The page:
The Bizarre Cable Sports Hall of Fame: Slamball


The American sporting landscape contains many of the best-known and most lucrative entities in the world: the NBA, Major League Baseball… I’m sure you’re familiar with the entire list. Millions watch, and the TV rights are very expensive. So you typically find major networks like ESPN or NBC airing sporting events. Even ESPN, the self-proclaimed Worldwide Leader in Sports, can’t fill its seemingly endless lineup of channels (ESPN Deportes News Radio 3) with anything of mainstream import 24/7, as anyone who’s seen professional bowling, World’s Strongest Man contests, billiards trick shots, or poker marathons can attest.

So, if even ESPN isn’t giving the masses what they want on a constant basis, what could non-sports channels on cable possibly bring to the table, in terms of sports programming? Turns out either a lot or nothing, depending on your view. Here is but one of many notable examples.


First and foremost, I’m going to go out on a limb and say that there is no way that anyone older than 12 invented Slamball. Or, rather, nobody over 12 AND sober invented Slamball. For the uninitiated, Slamball is simply basketball, except played on an array of trampolines scattered throughout the court. Three seasons of Slamball were apparently played between 2002 and 2008 (perhaps Slamball is only played in years where the groundhog sees its shadow.) During my exhaustive scan of the Internet in search of Slamball ephemera, I uncovered a few interesting facts about this game, most of which you can glean from this video:

But I’ll give you the most important points. The trampolines were only on the parts of the court that people would typically shoot from, and everywhere in the middle was just a normal floor, except you were allowed to viciously TACKLE the dribbler without being called for a foul. If you messed around too much without getting on the trampolines, you were going to get hit. They really, really wanted you to get onto the trampolines, as if that wasn’t already clear.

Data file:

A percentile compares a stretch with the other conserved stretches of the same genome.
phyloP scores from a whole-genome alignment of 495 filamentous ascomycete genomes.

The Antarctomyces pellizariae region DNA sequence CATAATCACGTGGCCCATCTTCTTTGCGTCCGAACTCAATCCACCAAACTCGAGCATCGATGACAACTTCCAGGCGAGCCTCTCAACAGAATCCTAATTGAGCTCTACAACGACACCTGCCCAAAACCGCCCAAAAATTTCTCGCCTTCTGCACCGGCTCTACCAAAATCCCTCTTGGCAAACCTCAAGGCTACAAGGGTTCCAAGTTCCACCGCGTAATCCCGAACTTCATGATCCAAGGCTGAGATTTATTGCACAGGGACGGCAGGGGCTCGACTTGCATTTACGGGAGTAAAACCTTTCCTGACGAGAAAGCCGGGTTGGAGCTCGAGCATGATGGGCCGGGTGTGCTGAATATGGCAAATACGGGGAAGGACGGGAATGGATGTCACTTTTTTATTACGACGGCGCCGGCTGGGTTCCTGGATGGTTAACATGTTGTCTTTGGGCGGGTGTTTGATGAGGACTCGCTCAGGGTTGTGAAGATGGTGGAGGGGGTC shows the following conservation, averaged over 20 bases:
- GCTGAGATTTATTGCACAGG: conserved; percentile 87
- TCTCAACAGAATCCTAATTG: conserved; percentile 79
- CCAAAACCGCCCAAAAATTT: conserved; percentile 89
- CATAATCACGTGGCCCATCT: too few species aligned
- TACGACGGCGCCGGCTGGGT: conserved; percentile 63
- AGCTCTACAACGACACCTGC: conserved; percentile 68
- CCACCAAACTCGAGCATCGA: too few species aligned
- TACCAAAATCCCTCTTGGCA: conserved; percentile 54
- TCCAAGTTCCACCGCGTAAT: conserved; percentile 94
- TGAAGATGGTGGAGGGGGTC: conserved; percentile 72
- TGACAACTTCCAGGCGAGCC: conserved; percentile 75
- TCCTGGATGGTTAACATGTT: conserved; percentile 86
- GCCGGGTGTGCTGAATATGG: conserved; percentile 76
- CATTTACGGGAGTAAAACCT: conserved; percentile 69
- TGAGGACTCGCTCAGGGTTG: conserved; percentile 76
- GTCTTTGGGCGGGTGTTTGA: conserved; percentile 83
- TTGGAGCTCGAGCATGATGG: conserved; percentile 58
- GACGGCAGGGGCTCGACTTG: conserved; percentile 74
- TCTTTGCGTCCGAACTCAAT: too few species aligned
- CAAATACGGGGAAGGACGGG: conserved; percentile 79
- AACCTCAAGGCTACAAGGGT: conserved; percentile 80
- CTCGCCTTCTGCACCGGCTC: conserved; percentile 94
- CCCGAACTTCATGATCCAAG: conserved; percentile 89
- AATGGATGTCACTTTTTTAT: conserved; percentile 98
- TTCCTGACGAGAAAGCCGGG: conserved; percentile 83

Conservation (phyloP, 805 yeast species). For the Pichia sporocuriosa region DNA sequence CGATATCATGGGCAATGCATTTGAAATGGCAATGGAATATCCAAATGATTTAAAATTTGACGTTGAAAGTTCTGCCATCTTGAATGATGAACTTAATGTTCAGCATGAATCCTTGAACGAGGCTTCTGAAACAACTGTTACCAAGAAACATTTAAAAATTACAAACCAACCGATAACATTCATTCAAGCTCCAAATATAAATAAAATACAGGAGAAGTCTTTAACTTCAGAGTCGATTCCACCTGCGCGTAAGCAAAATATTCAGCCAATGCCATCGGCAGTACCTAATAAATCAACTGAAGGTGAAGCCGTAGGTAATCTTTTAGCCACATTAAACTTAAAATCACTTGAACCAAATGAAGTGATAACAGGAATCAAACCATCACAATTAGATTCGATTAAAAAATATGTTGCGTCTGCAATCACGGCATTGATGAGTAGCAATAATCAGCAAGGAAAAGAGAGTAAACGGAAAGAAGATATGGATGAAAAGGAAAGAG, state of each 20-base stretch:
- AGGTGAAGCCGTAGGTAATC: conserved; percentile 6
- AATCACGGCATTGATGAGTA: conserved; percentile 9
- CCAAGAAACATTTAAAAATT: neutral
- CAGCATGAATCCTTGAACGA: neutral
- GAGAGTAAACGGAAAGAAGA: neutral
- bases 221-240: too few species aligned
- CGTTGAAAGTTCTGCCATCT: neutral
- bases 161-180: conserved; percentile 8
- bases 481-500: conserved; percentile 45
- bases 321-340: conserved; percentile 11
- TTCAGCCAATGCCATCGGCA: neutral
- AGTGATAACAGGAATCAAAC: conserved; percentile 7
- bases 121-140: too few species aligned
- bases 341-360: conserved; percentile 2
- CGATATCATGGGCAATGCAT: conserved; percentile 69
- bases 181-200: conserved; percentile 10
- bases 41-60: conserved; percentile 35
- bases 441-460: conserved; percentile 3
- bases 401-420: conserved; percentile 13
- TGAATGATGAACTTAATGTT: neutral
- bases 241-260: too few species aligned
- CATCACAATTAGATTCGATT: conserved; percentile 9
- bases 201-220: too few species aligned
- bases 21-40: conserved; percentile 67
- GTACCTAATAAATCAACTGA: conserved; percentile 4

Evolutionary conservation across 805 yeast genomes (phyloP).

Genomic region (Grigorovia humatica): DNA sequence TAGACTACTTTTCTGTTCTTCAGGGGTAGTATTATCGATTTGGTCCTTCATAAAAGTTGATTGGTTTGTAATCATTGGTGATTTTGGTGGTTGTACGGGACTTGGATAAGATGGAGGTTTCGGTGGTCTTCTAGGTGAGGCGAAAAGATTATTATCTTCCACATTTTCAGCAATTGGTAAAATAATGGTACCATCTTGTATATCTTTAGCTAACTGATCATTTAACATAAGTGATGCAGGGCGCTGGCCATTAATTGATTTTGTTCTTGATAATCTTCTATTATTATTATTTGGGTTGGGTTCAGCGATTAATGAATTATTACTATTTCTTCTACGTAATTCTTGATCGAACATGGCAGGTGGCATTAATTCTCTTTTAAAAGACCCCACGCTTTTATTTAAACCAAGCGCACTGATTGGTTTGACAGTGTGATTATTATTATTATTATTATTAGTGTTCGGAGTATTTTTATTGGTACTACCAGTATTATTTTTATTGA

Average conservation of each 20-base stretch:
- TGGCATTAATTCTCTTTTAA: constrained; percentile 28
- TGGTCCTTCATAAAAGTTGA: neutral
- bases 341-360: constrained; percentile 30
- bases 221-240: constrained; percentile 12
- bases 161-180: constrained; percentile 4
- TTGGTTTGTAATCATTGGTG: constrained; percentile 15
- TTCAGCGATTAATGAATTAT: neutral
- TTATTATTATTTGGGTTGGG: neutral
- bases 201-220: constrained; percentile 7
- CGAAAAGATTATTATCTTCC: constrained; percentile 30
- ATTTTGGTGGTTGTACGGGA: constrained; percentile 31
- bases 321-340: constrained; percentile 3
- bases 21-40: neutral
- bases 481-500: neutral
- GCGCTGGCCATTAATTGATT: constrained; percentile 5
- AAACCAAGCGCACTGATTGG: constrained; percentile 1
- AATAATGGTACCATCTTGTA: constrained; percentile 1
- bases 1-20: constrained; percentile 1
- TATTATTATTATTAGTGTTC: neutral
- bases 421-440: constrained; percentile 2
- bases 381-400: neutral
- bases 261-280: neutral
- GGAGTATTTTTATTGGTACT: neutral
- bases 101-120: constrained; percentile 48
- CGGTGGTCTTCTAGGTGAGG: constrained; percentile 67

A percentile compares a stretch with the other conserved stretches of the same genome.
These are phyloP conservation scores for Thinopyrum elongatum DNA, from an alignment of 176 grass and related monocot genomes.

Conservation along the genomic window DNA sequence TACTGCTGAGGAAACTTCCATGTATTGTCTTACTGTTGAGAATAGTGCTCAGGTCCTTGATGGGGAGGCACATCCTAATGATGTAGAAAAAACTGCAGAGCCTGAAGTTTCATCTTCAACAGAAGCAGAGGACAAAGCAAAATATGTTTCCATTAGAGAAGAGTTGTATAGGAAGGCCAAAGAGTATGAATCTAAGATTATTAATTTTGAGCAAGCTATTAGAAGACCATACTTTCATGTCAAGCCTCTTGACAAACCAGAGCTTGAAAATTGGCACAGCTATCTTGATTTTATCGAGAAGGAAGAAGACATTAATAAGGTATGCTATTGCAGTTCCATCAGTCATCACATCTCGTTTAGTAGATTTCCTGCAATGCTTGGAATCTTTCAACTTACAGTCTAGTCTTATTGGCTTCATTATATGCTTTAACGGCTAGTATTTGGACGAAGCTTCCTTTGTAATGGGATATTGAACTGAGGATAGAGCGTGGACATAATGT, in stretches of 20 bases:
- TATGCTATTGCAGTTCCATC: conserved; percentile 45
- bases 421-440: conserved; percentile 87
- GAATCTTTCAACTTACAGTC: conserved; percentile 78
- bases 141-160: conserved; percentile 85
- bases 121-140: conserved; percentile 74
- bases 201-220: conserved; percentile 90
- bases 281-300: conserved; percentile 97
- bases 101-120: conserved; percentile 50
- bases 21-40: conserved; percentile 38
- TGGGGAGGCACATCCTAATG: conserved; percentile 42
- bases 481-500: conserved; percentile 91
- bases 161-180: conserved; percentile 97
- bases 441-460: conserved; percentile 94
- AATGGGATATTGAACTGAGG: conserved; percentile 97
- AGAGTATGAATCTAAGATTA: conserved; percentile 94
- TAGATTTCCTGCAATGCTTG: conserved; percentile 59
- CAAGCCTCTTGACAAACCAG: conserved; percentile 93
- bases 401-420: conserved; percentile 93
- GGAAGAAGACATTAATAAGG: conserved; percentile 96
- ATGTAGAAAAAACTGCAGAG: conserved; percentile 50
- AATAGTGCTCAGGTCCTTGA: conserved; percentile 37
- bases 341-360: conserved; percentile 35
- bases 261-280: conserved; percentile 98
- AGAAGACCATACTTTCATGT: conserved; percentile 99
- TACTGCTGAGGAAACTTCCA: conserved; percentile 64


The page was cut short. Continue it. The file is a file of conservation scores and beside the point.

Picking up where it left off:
The teams were called Rumble, Diablos, Riders, Bouncers, Steal, Mob, and Slashers. There were no city names attached, and not even any logos. I guess most of the team names made sense, except Steal. You can’t just name a team a verb. I bet nobody wanted to play for Steal; that’s probably why they went 2-8 in the legendary 2003 Slamball season, which was won by Riders, for those keeping score at home.

There is a sentence on the Slamball Wikipedia page, not cited, that says Slamball is coming back, and that there are two teams in Guam, called the Tamuning Chelus and the Dededo Koko Birds, that apparently want in on this.

According to Wikipedia, the executive producer of Slamball was a man named Mike Tollin. Mike Tollin’s other production credits include “All That”, “Kenan and Kel”, and “The Amanda Show.” This angers me, because of the missed crossover opportunities: halftime performances by the dancing lobsters, games refereed by Judge Trudy, constant orange soda advertisements, courtside seats for Pierre Escargot (in his tub, naturally). This proves to me that Mike Tollin has very diverse tastes, but no sense of what the people want to see.

I’m about 99% sure that it’s possible to die a gruesome death playing Slamball.

This all might sound like I’m trying to disparage Slamball, but I say it has some value. For instance, imagine a movie from the ’80s that’s set in a dystopian future, where there’s an all-seeing New World Order ruling Earth. Now, imagine the sport that they would play to determine who dies and who lives. Isn’t it exactly Slamball? It’s a recognizable enough theme, with an absurd futuristic twist applied, not unlike Marty McFly’s automatically lacing shoes from Back To The Future Part 2. Slamball is a crazy page out of a sketchbook come to life, and if we can’t have our robot servants and chrome space houses, then we need to take hold of what we can.